Car, Tractor, and Engine Show. Jim Plowman, Sam Swindler, and I
acquired the mill east of Braymer, Missouri, just for use at the
Lathrop Show. We have belted several engines to the Port Huron mill
over the years and our sawing continues to draw a large crowd.

Raymond D. Allen standing at the controls of the Allen
family’s Russell ‘Massilon ‘ Medium Mill (No. 2). This
mill was purchased by Raymond’s grand father, John R. Allen,
and has been in the family for over 100 years.

A close-up picture of the ‘Massilon’ mill. Russell
advertising literature often displayed the double mill from this
view. The mill was restored in 1994 by Paul and Raymond Allen. For
the mill’s life story, look inside for ‘Over 100 Years Old
and Still Sawing,’ a story by Paul Allen, 5667 S.E. Hwy. 69,
Lawson, Missouri 64062.

I was able to continue operating the Port Huron sawmill during
the Lathrop shows, but my job as a school administrator restricted
my sawing time at home and eventually the Russell mill rotted down.
Two years ago, I decided to rebuild and restore the Russell mill
once again. My dad and I moved it near the house I built on the
family farm and began to restore it. The restored Russell mill now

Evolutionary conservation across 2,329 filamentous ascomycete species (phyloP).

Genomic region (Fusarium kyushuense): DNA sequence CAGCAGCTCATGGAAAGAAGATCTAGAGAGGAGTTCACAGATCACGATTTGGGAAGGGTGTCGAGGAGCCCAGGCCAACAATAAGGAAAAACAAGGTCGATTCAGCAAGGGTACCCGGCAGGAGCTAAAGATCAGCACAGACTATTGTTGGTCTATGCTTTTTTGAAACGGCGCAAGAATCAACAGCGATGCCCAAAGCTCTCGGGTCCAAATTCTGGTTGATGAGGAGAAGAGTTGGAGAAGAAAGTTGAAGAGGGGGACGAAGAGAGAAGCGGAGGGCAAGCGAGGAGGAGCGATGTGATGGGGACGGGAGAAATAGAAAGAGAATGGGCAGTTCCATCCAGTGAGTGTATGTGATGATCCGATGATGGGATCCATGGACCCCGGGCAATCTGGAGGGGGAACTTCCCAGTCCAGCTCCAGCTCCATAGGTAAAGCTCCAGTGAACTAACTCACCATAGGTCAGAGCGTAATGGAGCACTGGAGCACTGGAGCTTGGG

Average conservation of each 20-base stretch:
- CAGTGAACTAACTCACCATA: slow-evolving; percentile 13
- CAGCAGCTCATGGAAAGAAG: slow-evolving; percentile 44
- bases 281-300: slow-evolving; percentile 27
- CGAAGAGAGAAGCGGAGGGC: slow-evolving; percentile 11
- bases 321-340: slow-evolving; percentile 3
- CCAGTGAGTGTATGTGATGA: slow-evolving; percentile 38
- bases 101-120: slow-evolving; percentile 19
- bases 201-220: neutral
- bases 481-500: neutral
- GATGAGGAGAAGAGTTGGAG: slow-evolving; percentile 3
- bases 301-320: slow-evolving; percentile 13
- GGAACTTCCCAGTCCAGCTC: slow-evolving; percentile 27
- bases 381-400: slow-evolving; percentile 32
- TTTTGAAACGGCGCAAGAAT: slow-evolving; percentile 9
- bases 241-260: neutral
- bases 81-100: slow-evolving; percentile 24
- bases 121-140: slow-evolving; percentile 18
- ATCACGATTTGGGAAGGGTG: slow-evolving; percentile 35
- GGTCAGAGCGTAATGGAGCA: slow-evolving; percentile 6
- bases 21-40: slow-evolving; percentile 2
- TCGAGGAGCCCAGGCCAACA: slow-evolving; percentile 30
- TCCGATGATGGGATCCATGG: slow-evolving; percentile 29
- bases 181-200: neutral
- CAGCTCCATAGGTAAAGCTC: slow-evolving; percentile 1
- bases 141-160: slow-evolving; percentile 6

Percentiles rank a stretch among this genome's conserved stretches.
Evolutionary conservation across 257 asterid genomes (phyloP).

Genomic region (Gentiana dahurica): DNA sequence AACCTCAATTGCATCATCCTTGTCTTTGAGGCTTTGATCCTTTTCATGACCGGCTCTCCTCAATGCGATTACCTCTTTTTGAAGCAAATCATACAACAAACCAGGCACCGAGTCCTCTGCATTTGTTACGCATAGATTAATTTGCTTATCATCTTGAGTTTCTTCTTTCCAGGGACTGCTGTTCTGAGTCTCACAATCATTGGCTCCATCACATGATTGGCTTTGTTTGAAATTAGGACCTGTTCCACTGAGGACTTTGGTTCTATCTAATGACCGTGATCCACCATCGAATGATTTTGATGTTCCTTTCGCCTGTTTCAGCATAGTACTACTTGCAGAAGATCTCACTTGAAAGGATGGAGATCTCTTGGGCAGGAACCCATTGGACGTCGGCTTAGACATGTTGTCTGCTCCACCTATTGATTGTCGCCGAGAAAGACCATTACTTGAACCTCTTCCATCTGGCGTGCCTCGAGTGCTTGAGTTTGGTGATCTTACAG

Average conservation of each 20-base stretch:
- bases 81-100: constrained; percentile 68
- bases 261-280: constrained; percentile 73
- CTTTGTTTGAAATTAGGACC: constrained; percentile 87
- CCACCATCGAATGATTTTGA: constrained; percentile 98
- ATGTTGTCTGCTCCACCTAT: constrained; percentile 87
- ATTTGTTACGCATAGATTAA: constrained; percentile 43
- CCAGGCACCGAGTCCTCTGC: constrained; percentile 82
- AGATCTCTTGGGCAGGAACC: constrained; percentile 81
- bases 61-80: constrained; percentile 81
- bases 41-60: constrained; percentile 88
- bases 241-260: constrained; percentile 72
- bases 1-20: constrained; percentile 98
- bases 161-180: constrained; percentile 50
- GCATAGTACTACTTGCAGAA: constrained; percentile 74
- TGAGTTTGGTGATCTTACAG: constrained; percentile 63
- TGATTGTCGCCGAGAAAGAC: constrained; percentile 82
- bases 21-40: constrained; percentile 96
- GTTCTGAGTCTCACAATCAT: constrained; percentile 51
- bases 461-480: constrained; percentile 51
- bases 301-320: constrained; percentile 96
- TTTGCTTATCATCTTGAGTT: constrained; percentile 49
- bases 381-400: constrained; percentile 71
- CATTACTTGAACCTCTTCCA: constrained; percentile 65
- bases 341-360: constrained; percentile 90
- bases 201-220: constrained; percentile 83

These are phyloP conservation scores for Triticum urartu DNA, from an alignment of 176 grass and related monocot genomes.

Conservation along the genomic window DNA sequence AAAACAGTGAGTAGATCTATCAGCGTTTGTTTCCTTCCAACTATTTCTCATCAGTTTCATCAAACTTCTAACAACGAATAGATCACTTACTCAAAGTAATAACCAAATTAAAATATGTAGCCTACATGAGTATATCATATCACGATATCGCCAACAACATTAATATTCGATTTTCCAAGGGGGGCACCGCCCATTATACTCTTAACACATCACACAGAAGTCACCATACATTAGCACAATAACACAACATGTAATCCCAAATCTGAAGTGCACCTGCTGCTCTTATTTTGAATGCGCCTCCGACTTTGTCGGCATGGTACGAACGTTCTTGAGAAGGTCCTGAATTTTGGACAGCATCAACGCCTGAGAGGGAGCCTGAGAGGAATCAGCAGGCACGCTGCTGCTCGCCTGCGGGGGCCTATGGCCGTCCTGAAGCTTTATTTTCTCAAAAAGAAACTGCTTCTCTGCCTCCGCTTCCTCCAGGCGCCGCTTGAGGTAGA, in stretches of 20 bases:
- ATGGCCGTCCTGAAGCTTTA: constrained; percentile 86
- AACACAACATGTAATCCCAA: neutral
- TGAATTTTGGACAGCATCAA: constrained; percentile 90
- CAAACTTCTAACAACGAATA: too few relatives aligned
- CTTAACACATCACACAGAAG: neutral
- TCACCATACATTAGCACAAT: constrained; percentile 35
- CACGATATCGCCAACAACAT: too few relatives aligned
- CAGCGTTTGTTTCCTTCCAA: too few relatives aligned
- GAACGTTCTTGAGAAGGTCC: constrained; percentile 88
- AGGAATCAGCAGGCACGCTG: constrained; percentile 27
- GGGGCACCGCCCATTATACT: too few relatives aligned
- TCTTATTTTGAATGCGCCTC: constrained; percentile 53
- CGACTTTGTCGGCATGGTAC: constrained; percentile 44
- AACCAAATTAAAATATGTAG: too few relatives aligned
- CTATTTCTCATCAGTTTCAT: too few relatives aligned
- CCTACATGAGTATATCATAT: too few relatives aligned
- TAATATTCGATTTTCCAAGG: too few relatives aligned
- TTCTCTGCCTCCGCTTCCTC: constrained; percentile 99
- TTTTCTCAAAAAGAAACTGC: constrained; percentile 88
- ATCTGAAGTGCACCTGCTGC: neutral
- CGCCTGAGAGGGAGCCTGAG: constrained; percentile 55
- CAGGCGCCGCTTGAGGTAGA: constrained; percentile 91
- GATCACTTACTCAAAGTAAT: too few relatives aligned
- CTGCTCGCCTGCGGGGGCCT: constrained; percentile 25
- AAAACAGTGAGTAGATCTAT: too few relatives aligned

sits just a few feet from where it was originally set up by my
great grandfather, John R., and is ready for operation once again.
If you look at the picture, the old barn in the back ground was
sawed out by my great grandfather over 100 years ago.

In rebuilding the mill, I spent quite a bit of time trying to
find out more about Russell sawmills by contacting anyone who I
heard knew something about them. In the process, I have acquired
two more Russell mills that I plan to restore. One is a Russell No.
3 mill with a topsaw that I bought from Jerad Crowe in Navarre,
Ohio. This mill was only about 10 miles from the original Russell
factory in Massilon. A member of our club just recently purchased a
25 HP Russell engine and I am looking forward to putting the two
together in the future for some sawing. That ought to make quite a

I would like to find a topsaw rig for my other mill and I would
love to hear from anyone who has or knows of a Russell mill or
parts and any information and literature about sawmills. Hope to
hear from some of you soon.

Farm Collector Magazine